Vacation is over and I'm back in the Augusta/Fort Gordon area. I did not anticipate taking a couple of weeks off of the blog, but I do have some good reasons. For one, coming back to work and getting back into a rhythm (metaphorically as well as musically) was the most important thing to focus on. However, I also realized while I was in Nashville that something was wrong with me physically. I discussed my symptoms with a doctor I know and he recommended that I see someone when I got back to Georgia. So I did. And my suspicions were confirmed--I was diagnosed with an inguinal hernia, something I've never had to deal with before. Fortunately it was nothing life threatening, but this was the first time that I've been put on "profile." That's Army-speak for being under orders to limit certain physical activity, which in my case meant just about everything. I was scheduled for surgery, which I underwent this past Wednesday.
So now I'm at home recovering, and I have no real good excuse for not getting some blogging done over the next few days. I'm fortunate that my parents were able to come down and get me to and from the hospital and keep me mobile over the past several days, and I also got plenty of good care and advice from Julia, who is a nurse. Always take a nurse's advice when you're going through surgery, that is my new motto. And I should also acknowledge the support of my chain of command at work, who have been nothing but supportive in making the process as easy as possible.
Today, we can also appreciate the rare and fortunate circumstance we have in this country--every four to eight years, we have a transfer of power that happens peacefully. It is not easy, it involves furious debate and discussion, emotions get raw, nerves get frayed, and foolish things get said--but in the end, the government of the nation changes and no shots are fired, and it is easy for us to forget that in the context of world history what we do is far from the norm. And even when the President is re-elected, as was the case this year, there are still changes in the Congress and the balance of power shifts just a little, and yet our system is designed to allow this to happen relatively smoothly.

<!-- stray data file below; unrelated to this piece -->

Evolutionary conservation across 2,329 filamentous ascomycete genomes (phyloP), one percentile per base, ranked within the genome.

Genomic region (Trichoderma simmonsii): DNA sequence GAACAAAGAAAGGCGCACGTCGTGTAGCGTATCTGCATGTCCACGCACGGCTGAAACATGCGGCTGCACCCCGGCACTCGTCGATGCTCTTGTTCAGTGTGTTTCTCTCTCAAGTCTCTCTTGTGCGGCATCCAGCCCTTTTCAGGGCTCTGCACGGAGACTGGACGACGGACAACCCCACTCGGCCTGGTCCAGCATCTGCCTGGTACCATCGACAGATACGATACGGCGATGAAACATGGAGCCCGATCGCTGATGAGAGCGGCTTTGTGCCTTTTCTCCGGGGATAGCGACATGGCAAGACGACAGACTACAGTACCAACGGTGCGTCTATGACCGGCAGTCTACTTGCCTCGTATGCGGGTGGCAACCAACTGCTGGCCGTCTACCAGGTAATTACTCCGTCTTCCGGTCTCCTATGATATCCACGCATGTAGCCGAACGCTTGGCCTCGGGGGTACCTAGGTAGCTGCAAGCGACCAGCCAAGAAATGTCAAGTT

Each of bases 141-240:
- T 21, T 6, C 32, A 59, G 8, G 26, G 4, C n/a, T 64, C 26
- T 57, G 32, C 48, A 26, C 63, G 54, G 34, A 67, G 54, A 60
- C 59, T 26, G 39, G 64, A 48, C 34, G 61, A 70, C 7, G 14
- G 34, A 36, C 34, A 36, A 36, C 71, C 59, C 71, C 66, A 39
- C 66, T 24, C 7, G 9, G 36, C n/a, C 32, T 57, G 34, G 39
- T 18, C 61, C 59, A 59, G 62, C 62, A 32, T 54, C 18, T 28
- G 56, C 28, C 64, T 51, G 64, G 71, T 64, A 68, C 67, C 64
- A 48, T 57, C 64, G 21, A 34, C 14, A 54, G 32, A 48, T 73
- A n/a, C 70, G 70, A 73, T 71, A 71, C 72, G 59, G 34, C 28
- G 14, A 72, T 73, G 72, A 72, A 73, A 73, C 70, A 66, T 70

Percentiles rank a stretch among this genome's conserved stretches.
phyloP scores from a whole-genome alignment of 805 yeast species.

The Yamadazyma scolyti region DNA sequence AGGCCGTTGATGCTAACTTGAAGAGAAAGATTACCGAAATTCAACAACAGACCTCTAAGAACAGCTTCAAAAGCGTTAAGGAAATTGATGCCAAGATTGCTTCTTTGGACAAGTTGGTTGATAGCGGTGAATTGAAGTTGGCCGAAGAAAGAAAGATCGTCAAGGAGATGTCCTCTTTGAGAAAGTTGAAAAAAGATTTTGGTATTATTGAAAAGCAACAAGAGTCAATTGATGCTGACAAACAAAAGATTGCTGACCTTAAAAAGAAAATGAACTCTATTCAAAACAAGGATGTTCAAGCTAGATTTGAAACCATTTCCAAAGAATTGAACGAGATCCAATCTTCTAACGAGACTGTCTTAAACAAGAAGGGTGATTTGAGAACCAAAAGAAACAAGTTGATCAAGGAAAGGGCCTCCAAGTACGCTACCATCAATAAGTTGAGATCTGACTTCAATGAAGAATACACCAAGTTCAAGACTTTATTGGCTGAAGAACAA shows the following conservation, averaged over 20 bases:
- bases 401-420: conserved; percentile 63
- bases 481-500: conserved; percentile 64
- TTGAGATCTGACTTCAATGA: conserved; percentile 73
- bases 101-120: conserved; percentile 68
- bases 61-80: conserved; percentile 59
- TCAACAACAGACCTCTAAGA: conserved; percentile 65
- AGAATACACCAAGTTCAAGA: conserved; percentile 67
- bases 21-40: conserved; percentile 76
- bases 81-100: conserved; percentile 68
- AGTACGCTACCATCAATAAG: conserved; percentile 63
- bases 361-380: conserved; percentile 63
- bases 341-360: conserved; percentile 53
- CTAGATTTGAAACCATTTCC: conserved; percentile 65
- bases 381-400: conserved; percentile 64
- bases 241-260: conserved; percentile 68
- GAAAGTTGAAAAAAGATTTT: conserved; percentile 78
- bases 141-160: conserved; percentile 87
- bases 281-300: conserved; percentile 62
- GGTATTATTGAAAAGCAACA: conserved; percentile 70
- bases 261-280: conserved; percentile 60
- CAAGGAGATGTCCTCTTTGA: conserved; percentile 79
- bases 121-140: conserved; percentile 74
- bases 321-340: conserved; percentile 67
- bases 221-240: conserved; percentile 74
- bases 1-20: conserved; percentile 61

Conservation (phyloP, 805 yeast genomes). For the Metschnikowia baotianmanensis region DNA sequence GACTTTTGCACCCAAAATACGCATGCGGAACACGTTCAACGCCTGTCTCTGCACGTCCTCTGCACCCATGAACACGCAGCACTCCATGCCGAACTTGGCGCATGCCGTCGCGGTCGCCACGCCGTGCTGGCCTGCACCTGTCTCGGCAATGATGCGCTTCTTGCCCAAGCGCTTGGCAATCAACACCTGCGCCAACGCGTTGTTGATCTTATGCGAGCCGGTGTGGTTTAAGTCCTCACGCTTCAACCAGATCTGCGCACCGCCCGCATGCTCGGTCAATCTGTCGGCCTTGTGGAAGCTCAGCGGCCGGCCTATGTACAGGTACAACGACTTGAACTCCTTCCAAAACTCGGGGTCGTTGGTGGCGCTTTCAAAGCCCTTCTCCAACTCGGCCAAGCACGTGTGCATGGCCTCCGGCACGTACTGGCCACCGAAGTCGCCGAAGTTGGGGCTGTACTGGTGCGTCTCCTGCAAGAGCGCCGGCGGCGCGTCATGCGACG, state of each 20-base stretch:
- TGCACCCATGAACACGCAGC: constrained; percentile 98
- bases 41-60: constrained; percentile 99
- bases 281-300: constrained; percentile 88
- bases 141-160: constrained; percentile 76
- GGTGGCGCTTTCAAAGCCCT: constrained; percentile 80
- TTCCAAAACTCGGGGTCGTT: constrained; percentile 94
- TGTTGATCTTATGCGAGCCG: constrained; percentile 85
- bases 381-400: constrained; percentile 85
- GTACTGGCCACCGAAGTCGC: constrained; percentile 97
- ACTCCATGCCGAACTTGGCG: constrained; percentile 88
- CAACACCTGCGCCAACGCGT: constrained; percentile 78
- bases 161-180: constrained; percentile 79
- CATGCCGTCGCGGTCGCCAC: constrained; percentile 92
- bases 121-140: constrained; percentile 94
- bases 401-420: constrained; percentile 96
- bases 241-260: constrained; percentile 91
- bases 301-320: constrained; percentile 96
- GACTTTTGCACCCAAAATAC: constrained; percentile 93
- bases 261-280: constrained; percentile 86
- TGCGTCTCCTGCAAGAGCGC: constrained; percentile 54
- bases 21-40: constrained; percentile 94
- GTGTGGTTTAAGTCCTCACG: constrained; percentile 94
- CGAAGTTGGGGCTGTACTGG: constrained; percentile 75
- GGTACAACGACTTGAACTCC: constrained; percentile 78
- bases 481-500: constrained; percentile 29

And I suppose it is fitting that this year we ceremonially mark this occasion on the same day that we ceremonially acknowledge the contributions of Dr. Martin Luther King, Jr. To me, Dr. King's legacy is a reminder that true change is effected in a society through the skillful use of words and ideas to change the culture rather than the use of legislative power. No amount of laws can replace the idea that the content of a person's character is not related to that person's appearance or cultural background. What a great dream to have....